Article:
The expectations of Australian firms have improved substantially since the previous quarter, with expectations for sales, profits, employment, inventories and capital investment all back in positive territory, and some indices making the greatest one-quarter change since the survey began in 1988.
However, despite this improvement in sentiment, trading conditions are expected to remain challenging due to a combination of cash flow constraints, a high debt interest burden and tightened criteria for new lending.
These findings are from the latest D&B Business Expectations Survey, which shows that the sales index experienced the largest one-quarter rise in the history of the survey, up 46 percentage points. Forty four per cent of firms expect an increase in sales in the December 2009 quarter, while 22 per cent expect a decrease. The sales expectations of those in the wholesale sector have improved more significantly than others, with the index increasing by 56 points as compared to the September quarter.
The retail sector also rose significantly, with an increase of 48 percentage points. The expected increase in sales is also reflected in firms’ intentions to increase inventories. Eighteen per cent of executives expect an increase in inventories and 10 per cent a decrease. Expectations in the retail sector have risen to the highest level in five years, with 25 per cent of businesses expecting to increase stock levels.
However, a significant increase in inventories could leave firms (particularly retail firms) with unsold stock. Sales are expected to come under pressure in the months ahead as the impact of the government stimulus package on household spending wanes. Signs of this slowdown are already beginning to show through, with recently released figures revealing a drop of 1.4 per cent in retail sales for the month of June.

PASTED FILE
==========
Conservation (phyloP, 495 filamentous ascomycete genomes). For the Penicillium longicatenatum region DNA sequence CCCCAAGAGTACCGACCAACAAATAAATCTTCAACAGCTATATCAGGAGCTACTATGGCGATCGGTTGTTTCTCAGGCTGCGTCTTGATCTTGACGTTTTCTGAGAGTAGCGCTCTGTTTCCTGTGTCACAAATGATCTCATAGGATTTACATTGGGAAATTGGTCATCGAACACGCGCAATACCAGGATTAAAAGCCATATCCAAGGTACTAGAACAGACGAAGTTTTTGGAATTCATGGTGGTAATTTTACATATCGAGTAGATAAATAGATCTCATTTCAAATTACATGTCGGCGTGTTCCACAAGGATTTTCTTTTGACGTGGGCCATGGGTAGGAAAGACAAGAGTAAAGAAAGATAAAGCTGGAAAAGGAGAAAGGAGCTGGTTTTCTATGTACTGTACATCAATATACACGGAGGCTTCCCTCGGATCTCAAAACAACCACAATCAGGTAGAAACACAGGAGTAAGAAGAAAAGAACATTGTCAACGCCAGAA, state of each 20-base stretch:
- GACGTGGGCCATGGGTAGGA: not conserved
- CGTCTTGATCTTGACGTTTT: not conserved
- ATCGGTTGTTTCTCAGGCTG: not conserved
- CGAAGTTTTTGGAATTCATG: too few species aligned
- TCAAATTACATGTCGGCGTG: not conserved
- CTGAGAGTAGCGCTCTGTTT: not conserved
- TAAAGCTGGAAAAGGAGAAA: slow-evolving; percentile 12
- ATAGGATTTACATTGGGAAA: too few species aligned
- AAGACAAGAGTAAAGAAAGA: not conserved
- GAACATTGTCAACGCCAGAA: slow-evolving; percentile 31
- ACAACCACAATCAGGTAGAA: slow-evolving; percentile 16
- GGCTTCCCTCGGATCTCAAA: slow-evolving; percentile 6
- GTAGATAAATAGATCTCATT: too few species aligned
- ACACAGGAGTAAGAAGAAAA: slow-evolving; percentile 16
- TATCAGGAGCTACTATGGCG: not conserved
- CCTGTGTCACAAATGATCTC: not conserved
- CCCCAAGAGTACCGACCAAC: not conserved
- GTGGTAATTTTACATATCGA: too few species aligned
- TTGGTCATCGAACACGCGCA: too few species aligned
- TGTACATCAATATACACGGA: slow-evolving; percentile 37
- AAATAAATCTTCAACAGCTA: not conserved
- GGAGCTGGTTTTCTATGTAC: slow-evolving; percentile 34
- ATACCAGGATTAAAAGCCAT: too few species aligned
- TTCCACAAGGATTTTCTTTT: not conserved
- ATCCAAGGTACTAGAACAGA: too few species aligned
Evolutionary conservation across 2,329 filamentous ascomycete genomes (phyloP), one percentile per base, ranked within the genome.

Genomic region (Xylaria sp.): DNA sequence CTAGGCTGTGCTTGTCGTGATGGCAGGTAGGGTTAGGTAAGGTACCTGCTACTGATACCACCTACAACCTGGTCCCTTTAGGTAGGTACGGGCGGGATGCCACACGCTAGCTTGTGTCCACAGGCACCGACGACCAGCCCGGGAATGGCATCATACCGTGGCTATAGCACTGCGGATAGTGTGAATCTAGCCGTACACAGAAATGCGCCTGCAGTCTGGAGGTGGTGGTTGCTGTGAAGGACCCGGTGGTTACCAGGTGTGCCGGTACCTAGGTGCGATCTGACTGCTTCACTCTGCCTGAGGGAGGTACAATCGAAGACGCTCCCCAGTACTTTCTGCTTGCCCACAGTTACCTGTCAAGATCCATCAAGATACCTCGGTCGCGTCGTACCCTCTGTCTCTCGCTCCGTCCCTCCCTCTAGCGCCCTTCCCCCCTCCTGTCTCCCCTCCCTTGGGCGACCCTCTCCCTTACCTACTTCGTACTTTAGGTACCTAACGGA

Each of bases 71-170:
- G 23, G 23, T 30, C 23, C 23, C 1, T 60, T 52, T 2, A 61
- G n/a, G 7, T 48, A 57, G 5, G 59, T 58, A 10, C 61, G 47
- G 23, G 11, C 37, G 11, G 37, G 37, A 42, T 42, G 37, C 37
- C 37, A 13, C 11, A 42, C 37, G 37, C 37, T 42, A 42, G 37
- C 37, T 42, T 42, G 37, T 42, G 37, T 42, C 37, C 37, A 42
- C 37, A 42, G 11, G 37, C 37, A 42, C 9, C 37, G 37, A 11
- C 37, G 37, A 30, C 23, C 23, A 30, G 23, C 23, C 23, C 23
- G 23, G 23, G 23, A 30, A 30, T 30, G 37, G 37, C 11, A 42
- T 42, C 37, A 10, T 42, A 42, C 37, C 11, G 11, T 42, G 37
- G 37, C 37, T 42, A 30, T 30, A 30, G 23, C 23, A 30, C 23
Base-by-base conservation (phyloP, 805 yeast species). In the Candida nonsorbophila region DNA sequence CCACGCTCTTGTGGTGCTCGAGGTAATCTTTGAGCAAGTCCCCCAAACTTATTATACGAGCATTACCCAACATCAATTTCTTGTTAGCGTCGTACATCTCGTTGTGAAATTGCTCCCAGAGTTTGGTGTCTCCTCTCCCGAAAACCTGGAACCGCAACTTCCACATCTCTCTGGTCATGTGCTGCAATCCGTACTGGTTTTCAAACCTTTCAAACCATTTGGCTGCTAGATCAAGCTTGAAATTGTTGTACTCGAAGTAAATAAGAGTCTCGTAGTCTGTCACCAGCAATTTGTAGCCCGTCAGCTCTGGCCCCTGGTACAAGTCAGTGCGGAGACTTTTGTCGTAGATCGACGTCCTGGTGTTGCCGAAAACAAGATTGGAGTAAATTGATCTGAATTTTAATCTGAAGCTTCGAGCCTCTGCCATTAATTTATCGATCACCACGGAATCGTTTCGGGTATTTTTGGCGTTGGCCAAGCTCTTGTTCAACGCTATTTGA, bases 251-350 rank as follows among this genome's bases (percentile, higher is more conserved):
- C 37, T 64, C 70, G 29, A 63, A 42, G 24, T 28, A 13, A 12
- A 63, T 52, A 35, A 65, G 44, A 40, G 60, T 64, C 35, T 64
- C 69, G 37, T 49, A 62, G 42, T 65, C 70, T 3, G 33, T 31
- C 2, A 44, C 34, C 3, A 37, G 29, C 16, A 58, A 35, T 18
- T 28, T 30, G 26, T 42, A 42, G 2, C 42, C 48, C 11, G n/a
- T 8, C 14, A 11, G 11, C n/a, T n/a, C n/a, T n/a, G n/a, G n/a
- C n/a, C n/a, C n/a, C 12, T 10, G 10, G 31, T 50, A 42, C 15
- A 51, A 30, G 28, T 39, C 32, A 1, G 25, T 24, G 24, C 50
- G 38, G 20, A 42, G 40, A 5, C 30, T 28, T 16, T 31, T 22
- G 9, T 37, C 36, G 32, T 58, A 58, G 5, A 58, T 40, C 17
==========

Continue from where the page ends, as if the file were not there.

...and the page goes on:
Capital investment expectations also entered positive territory, with 17 per cent of firms expecting to increase investment and five per cent planning to decrease spending in this area. Retail executives have the highest expectations of increasing capital investment at sixteen percentage points; however, this spending may come under pressure if the declining sales experienced in June continues.
Expectations for employment have made a large upward movement, with 15 per cent of firms expecting to increase staff and eight per cent expecting to reduce employee numbers in the quarter ahead. Other recent employment figures support this outlook – a minor improvement in the rate of decline for job advertisements occurred during July and Australian Bureau of Statistics (ABS) figures revealed that confirmed July unemployment figures remained steady at 5.8 per cent in July.
However, employment expectations may be distorted as there has been a large move towards part-time employment since the credit crisis hit, with ABS figures showing that 190,700 part-time positions had been created in the year to July, whilst at the same time the economy shed 189,000 full time roles.
Expectations for selling prices have dropped by 48 per cent since the March quarter of 2009. One in three (35 per cent) firms expects to raise prices in the December quarter, while eight per cent expect to lower prices. Retail executives had the most significant drop in expectations for increased prices, falling 36 percentage points. This follows June quarter results that revealed that a significant number of retail firms reduced prices.
This trend has become apparent in the retail industry in recent quarters as firms have resorted to discounting in order to turn over stock. As more Australians are forced into part-time work, the consequent reduction in disposable income is likely to have further implications for the sector.